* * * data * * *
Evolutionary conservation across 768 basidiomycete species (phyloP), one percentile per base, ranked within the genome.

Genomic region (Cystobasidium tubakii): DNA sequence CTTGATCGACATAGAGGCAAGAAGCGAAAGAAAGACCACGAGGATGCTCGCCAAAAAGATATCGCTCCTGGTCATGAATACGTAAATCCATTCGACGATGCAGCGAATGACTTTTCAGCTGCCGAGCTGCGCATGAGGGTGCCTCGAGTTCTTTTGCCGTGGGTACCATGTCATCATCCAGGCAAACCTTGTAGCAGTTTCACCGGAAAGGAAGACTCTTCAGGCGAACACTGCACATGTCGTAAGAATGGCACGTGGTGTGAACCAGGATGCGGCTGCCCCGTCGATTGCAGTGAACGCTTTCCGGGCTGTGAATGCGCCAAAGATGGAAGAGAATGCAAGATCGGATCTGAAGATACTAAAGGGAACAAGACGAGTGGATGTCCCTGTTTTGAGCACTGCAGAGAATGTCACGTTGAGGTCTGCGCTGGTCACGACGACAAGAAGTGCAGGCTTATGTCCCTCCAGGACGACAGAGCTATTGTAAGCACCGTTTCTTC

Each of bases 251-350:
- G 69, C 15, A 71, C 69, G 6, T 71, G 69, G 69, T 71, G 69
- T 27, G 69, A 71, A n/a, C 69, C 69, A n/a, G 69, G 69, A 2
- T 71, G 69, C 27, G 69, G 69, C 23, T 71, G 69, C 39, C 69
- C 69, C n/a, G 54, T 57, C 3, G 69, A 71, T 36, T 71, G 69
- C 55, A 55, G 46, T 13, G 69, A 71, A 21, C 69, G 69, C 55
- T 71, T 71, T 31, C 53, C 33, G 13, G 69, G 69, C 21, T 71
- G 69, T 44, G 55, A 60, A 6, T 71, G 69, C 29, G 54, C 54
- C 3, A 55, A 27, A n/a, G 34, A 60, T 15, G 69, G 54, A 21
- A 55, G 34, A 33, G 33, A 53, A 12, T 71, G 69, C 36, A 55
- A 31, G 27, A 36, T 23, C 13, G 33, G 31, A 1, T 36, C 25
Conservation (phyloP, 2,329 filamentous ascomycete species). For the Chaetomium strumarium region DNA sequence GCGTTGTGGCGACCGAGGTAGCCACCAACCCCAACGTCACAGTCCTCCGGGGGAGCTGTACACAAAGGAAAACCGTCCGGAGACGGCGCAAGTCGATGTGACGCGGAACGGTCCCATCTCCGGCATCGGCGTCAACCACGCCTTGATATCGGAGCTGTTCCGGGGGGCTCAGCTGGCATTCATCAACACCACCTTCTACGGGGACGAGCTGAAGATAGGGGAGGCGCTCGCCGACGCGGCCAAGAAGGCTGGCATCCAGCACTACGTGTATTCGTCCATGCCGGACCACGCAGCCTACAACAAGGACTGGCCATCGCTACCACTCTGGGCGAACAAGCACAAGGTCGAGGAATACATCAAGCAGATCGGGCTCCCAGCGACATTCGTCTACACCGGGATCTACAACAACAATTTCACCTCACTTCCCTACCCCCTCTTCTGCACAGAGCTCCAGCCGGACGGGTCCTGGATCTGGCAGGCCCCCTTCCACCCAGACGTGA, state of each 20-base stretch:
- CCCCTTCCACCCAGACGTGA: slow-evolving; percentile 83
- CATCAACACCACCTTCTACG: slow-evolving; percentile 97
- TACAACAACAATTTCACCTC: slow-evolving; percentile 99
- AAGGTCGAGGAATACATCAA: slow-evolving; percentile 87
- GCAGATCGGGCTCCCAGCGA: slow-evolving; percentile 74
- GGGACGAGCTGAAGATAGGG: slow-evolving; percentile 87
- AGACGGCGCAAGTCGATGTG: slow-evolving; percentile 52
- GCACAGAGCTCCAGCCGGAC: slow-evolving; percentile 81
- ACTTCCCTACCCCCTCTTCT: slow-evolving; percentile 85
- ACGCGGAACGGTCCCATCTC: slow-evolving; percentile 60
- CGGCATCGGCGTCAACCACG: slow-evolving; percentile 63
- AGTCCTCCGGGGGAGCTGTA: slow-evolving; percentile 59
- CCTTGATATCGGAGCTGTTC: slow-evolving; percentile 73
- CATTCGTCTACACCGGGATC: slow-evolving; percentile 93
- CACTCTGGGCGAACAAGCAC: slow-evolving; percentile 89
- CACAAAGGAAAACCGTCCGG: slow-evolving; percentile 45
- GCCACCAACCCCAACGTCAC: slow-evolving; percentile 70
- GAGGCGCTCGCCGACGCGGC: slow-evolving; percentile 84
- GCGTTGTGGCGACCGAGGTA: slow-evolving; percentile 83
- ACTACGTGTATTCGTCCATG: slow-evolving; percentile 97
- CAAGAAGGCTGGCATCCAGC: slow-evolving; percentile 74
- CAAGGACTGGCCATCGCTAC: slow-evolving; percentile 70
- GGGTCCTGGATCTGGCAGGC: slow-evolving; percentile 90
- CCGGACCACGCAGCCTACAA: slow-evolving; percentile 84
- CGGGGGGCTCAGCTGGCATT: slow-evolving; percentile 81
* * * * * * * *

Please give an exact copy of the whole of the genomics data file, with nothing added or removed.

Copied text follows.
Evolutionary conservation across 768 basidiomycete species (phyloP), one percentile per base, ranked within the genome.

Genomic region (Cystobasidium tubakii): DNA sequence CTTGATCGACATAGAGGCAAGAAGCGAAAGAAAGACCACGAGGATGCTCGCCAAAAAGATATCGCTCCTGGTCATGAATACGTAAATCCATTCGACGATGCAGCGAATGACTTTTCAGCTGCCGAGCTGCGCATGAGGGTGCCTCGAGTTCTTTTGCCGTGGGTACCATGTCATCATCCAGGCAAACCTTGTAGCAGTTTCACCGGAAAGGAAGACTCTTCAGGCGAACACTGCACATGTCGTAAGAATGGCACGTGGTGTGAACCAGGATGCGGCTGCCCCGTCGATTGCAGTGAACGCTTTCCGGGCTGTGAATGCGCCAAAGATGGAAGAGAATGCAAGATCGGATCTGAAGATACTAAAGGGAACAAGACGAGTGGATGTCCCTGTTTTGAGCACTGCAGAGAATGTCACGTTGAGGTCTGCGCTGGTCACGACGACAAGAAGTGCAGGCTTATGTCCCTCCAGGACGACAGAGCTATTGTAAGCACCGTTTCTTC

Each of bases 251-350:
- G 69, C 15, A 71, C 69, G 6, T 71, G 69, G 69, T 71, G 69
- T 27, G 69, A 71, A n/a, C 69, C 69, A n/a, G 69, G 69, A 2
- T 71, G 69, C 27, G 69, G 69, C 23, T 71, G 69, C 39, C 69
- C 69, C n/a, G 54, T 57, C 3, G 69, A 71, T 36, T 71, G 69
- C 55, A 55, G 46, T 13, G 69, A 71, A 21, C 69, G 69, C 55
- T 71, T 71, T 31, C 53, C 33, G 13, G 69, G 69, C 21, T 71
- G 69, T 44, G 55, A 60, A 6, T 71, G 69, C 29, G 54, C 54
- C 3, A 55, A 27, A n/a, G 34, A 60, T 15, G 69, G 54, A 21
- A 55, G 34, A 33, G 33, A 53, A 12, T 71, G 69, C 36, A 55
- A 31, G 27, A 36, T 23, C 13, G 33, G 31, A 1, T 36, C 25
Conservation (phyloP, 2,329 filamentous ascomycete species). For the Chaetomium strumarium region DNA sequence GCGTTGTGGCGACCGAGGTAGCCACCAACCCCAACGTCACAGTCCTCCGGGGGAGCTGTACACAAAGGAAAACCGTCCGGAGACGGCGCAAGTCGATGTGACGCGGAACGGTCCCATCTCCGGCATCGGCGTCAACCACGCCTTGATATCGGAGCTGTTCCGGGGGGCTCAGCTGGCATTCATCAACACCACCTTCTACGGGGACGAGCTGAAGATAGGGGAGGCGCTCGCCGACGCGGCCAAGAAGGCTGGCATCCAGCACTACGTGTATTCGTCCATGCCGGACCACGCAGCCTACAACAAGGACTGGCCATCGCTACCACTCTGGGCGAACAAGCACAAGGTCGAGGAATACATCAAGCAGATCGGGCTCCCAGCGACATTCGTCTACACCGGGATCTACAACAACAATTTCACCTCACTTCCCTACCCCCTCTTCTGCACAGAGCTCCAGCCGGACGGGTCCTGGATCTGGCAGGCCCCCTTCCACCCAGACGTGA, state of each 20-base stretch:
- CCCCTTCCACCCAGACGTGA: slow-evolving; percentile 83
- CATCAACACCACCTTCTACG: slow-evolving; percentile 97
- TACAACAACAATTTCACCTC: slow-evolving; percentile 99
- AAGGTCGAGGAATACATCAA: slow-evolving; percentile 87
- GCAGATCGGGCTCCCAGCGA: slow-evolving; percentile 74
- GGGACGAGCTGAAGATAGGG: slow-evolving; percentile 87
- AGACGGCGCAAGTCGATGTG: slow-evolving; percentile 52
- GCACAGAGCTCCAGCCGGAC: slow-evolving; percentile 81
- ACTTCCCTACCCCCTCTTCT: slow-evolving; percentile 85
- ACGCGGAACGGTCCCATCTC: slow-evolving; percentile 60
- CGGCATCGGCGTCAACCACG: slow-evolving; percentile 63
- AGTCCTCCGGGGGAGCTGTA: slow-evolving; percentile 59
- CCTTGATATCGGAGCTGTTC: slow-evolving; percentile 73
- CATTCGTCTACACCGGGATC: slow-evolving; percentile 93
- CACTCTGGGCGAACAAGCAC: slow-evolving; percentile 89
- CACAAAGGAAAACCGTCCGG: slow-evolving; percentile 45
- GCCACCAACCCCAACGTCAC: slow-evolving; percentile 70
- GAGGCGCTCGCCGACGCGGC: slow-evolving; percentile 84
- GCGTTGTGGCGACCGAGGTA: slow-evolving; percentile 83
- ACTACGTGTATTCGTCCATG: slow-evolving; percentile 97
- CAAGAAGGCTGGCATCCAGC: slow-evolving; percentile 74
- CAAGGACTGGCCATCGCTAC: slow-evolving; percentile 70
- GGGTCCTGGATCTGGCAGGC: slow-evolving; percentile 90
- CCGGACCACGCAGCCTACAA: slow-evolving; percentile 84
- CGGGGGGCTCAGCTGGCATT: slow-evolving; percentile 81